Paul: A Citizen of Two Cities

When John Polhill calls Paul a “citizen of two cities” he is of course referring to Tarsus and Jerusalem (Paul and his Letters, 5). He has in mind Acts 21:39 where Paul claims both Greco-Roman and Jewish heritage.  In the first chapter of N. T. Wright’s Paul: A Fresh Perspective Paul is described as living in three worlds, Greek, Roman and Jewish.  As a Roman citizen Paul was certainly part of the Greco-Roman world, but he was also educated in Jerusalem and “zealous for the Law.” These two worlds seem incompatible, part of the “secular” world of Rome and yet also a conservative, traditional Jew.

Philo of Alexandria

Philo of Alexandria

Paul is a representative of Diaspora Judaism. Diaspora is a term applied to Jews who were living outside of Palestine, they were dispersed throughout the world, Babylon and Egypt from the captivity, but nearly every major city had a colony of Jews living in it.  Because they lived far from Jerusalem, the temple as no longer the center of their religion, the synagogue was.  It was in the synagogue that the studied the Torah and worshiped on the Sabbath.  The synagogue was the educational center for young Jews and a social support system for the Jewish community in a town.

Jews living in the Second Temple Period struggled with just how far they should go in assimilating into Greek culture.  This process of Hellenization varied from community to community, perhaps even family to family.  There is a difference between speaking Greek in order to do business with Gentiles and eating with them, ignoring food traditions.

All Jews were in some ways Hellenized, even those living in Jerusalem.   John Barclay studied Jewish documents from Diaspora communities developed three areas of Hellenization found in the Diaspora:

  • Assimilation.  How successfully has a Jew become integrated into the dominant culture?  On the low end, someone who stays within a Jewish neighborhood and has no contact with gentiles, in the middle, someone who has daily business contact with gentiles but maintains the “boundary markers”, at the high end Jews who have abandon those markers.  There are relatively few Jews at the high end, although some reversed circumcision or became a part of a pagan cult.
  • Acculturation.  To what degree does a Jew internalize the dominant culture? At the low end, a Jew might have no knowledge of Greek, while in the middle of the scale there is a use of Greek and basic familiarity with Greco-Roman ethics and culture.  At the high end, a Jew who understands and uses the literature and rhetoric of the Greco-Roman world and has a mastery of the Greek language.
  • Accommodation.  This measures the extent to which a Jew puts to use their acculturation. On one end of this scale, a Jew might reject Gentile culture entirely. On the other end of the scale, a Jew might completely embrace the Greco-Roman world and drop all of the markers which set them apart as Jews. Perhaps the Essenes represent the far end of this continuum since they attempted to live separate from any type of uncleanliness. Philo and his brother Alexander might represent the other end of the scale since they participated in every level of society in Alexandria, Egypt. Philo attempted to present his Jewish heritage in categories that would be most acceptable to the Greek philosophical world.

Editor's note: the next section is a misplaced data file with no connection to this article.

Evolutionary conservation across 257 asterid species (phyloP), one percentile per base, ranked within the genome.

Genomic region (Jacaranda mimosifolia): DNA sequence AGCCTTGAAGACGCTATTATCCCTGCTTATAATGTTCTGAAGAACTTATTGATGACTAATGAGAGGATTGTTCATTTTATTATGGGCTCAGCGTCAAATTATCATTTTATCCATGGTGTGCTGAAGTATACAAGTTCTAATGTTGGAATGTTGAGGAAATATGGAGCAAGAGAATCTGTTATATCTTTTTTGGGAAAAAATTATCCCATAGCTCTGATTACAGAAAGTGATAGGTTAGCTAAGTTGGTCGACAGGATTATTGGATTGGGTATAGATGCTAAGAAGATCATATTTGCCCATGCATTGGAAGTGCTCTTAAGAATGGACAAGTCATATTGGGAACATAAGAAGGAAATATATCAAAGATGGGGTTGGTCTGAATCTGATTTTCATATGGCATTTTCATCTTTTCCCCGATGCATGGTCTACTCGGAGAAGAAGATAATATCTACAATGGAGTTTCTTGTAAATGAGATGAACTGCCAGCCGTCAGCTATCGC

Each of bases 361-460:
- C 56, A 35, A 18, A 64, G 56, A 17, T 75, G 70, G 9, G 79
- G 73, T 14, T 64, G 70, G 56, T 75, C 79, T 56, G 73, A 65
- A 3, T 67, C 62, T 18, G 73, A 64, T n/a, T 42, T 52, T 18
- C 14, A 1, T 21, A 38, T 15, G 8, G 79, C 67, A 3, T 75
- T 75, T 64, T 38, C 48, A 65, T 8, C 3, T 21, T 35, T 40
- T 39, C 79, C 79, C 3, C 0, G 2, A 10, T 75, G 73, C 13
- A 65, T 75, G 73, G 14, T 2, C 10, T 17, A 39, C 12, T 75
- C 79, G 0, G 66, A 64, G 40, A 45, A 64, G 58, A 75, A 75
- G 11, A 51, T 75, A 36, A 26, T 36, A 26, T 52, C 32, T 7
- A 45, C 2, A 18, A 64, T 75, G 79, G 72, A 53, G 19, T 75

The issues raised here resonate throughout Paul’s letters.  The earliest Gentile believers who were completely Greco-Roman struggled to integrate their new status of “in Christ” into their ethical and moral decisions.  On the other extreme, Jewish converts struggle with Paul’s broadly Hellenized Gospel which did not require the Law for Gentile converts.

Since Paul claimed to be both a Roman citizen and a Jewish Pharisee in Acts 21, where does he fit into this scale? In other words, how “Hellenized” was Paul? Is it at least possible to detect some movement along this scale of Hellenization from “early Paul” to later?

Bibliography: John Barclay, Jews in the Mediterranean Diaspora from Alexander to Trajan Edinburgh: T&T Clark, 1996.

21 thoughts on “Paul: A Citizen of Two Cities

  1. When we first encounter Paul in the New Testament, Luke writes that he, “was breathing out murderous threats against the Lord’s disciples” (Acts 9:1). In other words, we meet Paul, the zealous Jewish Pharisee, who’s main mission was to wipe out Christianity. With no more knowledge of him we would be brought to think that he is the lowest end of the scale of hellenization. In fact, Polhill states, “whether through law or worship or whatever, religion often becomes a human endeavor to reach God. For Paul, the only true encounter comes when God first reaches out to us. He could not see his former Pharisaic faith as wrongheaded” (Polhill, 29). It isn’t until later that we learn that Paul, is also a Roman citizen, a Greek himself, by birth or his family’s military service (Polhill, 16).
    When looking at the above scale, according to John Barclay, Paul, although he did not reverse circumcision or join a pagan cult, he would be on the high end of assimilation because he converted to Christianity later on in his life (found in Acts 9:1-9). He gave up much of his Jewish heritage, except that which is profitable and foundational for the Christian faith also, such as knowledge of the Torah (or rather the entirety of the Old Testament). His knowledge alone of Judaism, assisted him in reaching the Jews with the knowledge and love of Christ and allowed him to call out those religious leaders who condemned the acts of Christians.